Tuesday, September 27, 2011

High School Tuesday

When you open the dictionary to look for the definition of male brooding teenager - you see a picture of my Art II student that I will call Mr. No.

Mr. No is tall and handsome with large girl-catching eyes and hair that falls at just the right angle.  Mr. No is always seen in classic rock t-shirts, Pink Floyd, Nirvana (classic to him), or Led Zeppelin.  Mr. No is also a negative nancy, just because.  Anything, and I mean anything, people bring up it's always (with an Elvis snarl), "No, I don't like that."  Or "No, that's lame." Or "No, I don't want to do that, go there, or date her."  I think you could hand him Avril Lavigne naked on a platter and he'd say "No" out of principle.

Which brings up our interesting conversation today.  Mr. No said, in all seriousness - of course - "I think we're all like, whatever, because we have to be here.  Like it's a law.  It's not like a job where you've got a choice.  So if we have to be here it's a whole lot better to do nothing than to do something so, whatever."  (Verbatim, adding in appropriate eye rolls and exhalations)

Teacher sigh.  But it got me thinking, what if high school were a choice?  What if kids had more say in the matter, what would they say?  How would they structure it?  I think once the free fall of chaos stopped, they'd step to the plate.  My dream high school would have looked like this:

10a.m.-11a.m. - Silent Reading
11a.m.-12p.m. - Socializing
12p.m. - 12:30 - Lunch
12:30 - 3:00 Art
3:00-3:30 French
3:30-5:00 Socialize, Snack, Eat, Ride Horses
5:00-7:00 Creative Writing
7:00-Sleep Eat, Socialize, Draw, Paint

What about you?  What would your dream schedule have been?  (And btw, that's still pretty much my dream schedule, though my writing time would be flipped to the early a.m. hours now)

High School Definition of the Day - Screamo - A form of music combining soul-growling screams performed by people that look like emos.  More devilish sounding than punk.  Prounounced with a long e.   Much loved by my Art II student with the snake bite piercings.

Wikipedia definition:  Screamo is a music genre which predominantly evolved from emo, among other genres, in the early 1990s. The term "screamo" was initially applied to a more aggressive offshoot of emo that developed in San Diego in 1991, which used short songs that grafted "spastic intensity to willfully experimental dissonance and dynamics."[1] Screamo is a particularly dissonant style of emo influenced by hardcore punk[2] and uses typical rock instrumentation, but is noted for its brief compositions, chaotic execution, and screaming vocals. The genre is "generally based in the aggressive side of the overarching punk-revival scene,"[2] although the term can be vague,[2] and other styles of music, such as post-hardcore and metalcore, are often mislabeled "screamo".[3] In addition to straightforward screamo bands, this list includes bands which playfusion genres such as crunkcore.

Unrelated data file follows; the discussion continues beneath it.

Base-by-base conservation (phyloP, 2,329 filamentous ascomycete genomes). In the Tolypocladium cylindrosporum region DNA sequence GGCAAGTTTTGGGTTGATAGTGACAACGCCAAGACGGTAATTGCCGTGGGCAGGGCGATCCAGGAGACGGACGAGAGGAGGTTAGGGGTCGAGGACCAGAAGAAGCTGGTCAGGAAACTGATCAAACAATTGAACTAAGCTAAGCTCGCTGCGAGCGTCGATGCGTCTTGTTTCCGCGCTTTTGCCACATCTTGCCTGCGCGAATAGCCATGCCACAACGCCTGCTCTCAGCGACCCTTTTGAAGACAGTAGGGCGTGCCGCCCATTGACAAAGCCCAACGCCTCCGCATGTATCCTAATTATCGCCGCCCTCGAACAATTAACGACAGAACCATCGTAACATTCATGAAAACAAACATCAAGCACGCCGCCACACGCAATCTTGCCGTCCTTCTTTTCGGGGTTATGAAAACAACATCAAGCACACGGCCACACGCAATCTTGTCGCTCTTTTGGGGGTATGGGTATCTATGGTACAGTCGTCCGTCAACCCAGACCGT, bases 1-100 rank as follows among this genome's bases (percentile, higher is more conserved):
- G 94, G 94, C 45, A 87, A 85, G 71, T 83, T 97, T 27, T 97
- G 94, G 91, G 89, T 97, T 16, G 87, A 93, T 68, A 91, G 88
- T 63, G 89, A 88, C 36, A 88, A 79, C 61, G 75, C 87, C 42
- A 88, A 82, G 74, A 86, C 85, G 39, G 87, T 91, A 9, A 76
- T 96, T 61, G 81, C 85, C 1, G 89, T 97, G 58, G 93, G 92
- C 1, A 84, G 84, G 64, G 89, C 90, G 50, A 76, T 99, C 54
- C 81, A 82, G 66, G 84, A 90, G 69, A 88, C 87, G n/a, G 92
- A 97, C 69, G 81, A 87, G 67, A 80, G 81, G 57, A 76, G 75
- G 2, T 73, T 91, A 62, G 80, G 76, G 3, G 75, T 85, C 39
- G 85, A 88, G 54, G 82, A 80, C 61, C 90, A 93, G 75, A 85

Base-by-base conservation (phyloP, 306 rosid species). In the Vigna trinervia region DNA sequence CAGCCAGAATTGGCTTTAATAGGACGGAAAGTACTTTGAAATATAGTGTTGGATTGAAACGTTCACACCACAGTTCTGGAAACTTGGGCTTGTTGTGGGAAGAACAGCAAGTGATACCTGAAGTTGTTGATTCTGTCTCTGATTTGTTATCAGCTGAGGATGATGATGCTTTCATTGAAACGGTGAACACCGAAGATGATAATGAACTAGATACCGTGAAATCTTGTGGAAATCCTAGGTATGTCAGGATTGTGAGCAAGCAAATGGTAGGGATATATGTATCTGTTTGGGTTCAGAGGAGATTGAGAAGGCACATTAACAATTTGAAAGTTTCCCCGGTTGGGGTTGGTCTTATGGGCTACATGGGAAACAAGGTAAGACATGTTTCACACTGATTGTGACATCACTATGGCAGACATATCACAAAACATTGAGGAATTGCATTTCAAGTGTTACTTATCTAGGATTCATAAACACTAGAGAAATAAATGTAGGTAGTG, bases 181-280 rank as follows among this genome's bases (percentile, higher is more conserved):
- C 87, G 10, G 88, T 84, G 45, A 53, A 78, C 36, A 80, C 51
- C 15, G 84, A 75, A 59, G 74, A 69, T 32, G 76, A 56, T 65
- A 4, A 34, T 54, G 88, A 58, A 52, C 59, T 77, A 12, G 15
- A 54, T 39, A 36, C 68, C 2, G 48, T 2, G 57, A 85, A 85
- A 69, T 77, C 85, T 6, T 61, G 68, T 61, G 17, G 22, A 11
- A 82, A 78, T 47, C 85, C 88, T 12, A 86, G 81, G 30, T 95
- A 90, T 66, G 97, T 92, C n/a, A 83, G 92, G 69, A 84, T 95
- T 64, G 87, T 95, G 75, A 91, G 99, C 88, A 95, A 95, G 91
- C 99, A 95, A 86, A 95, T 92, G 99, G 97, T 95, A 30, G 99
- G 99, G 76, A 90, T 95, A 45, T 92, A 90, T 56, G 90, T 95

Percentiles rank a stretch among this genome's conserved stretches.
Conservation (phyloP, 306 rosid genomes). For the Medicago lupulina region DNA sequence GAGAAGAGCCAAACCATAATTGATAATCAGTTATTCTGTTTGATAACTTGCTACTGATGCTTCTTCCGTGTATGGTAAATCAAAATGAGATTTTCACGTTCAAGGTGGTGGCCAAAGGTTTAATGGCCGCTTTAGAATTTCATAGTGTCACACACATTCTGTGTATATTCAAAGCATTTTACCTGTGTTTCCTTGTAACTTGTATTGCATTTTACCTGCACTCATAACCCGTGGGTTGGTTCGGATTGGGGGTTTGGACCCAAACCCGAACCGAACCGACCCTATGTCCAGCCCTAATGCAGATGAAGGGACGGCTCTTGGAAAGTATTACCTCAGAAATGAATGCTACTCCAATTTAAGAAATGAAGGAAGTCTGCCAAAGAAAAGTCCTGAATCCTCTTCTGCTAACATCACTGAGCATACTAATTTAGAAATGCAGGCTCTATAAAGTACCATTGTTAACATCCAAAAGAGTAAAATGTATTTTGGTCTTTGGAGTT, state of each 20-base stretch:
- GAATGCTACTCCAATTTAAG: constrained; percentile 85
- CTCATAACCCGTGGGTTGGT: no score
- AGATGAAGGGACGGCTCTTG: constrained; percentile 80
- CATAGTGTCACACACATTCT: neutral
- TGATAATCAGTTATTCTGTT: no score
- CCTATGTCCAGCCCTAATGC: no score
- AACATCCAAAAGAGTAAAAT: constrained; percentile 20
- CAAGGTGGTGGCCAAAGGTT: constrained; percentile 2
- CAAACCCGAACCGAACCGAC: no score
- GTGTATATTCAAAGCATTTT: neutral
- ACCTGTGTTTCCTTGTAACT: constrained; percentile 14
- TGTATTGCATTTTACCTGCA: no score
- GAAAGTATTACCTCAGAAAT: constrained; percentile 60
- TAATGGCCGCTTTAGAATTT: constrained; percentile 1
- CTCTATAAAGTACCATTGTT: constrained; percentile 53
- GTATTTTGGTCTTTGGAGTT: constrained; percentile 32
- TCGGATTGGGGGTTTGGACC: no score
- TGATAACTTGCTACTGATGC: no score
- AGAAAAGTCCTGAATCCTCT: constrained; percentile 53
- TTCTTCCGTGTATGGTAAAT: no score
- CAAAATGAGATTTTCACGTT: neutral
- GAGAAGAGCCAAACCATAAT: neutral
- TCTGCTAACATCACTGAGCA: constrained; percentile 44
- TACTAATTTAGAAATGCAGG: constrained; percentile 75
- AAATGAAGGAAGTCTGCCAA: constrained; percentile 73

Monday, September 26, 2011

Week 4 Check-In - WIPMadness

Hi my mad, mad friends - it's the last month of September, how'd you do with your writing goals?

I had a fairly productive month even spending some time making notes for a shiny new YA idea, but am still firmly ensconced in revision land and seem as though I'll be there for a while, with both manuscripts.  Two of our fellow madness friends' blog posts really hit home with me this weekend.

@ghostgirl aka MaryAnn over at Haunting the Broken Tree posted about "All Her WIP Children"  She dished on her manuscripts personalities and I found myself resonating with the perfectionist.  My new manuscript has been labeled "special and unique" by secret agent man, but also "needing work on voice and world-building and in today's publishing world it needs to be amazing."  No pressure there, nope, none at all.  But you heard it here first, I am actually having fun with revisions.  I think this manuscript is creating more of an inner writer than any before.  But can you say anal?  This word.  No wait.  That word.  No wait.  That word.  And on and on, ad nauseum.

@lroseriver aka Lora Rivera at her blog of the same name posted a fascinated entry on Decision Fatigue.  She gave the example of a parole judge faced with three inmates up for parole.  The first gets it granted, the second two, well here's hoping you get the morning slot next time.  Her post confirmed for me what I already know about myself, I write best in the morning.  We make millions of decisions while revising, many of them miniscule, so being fresh, fed, watered, and well-rested do make a difference.  So take care of yourself WIP friends!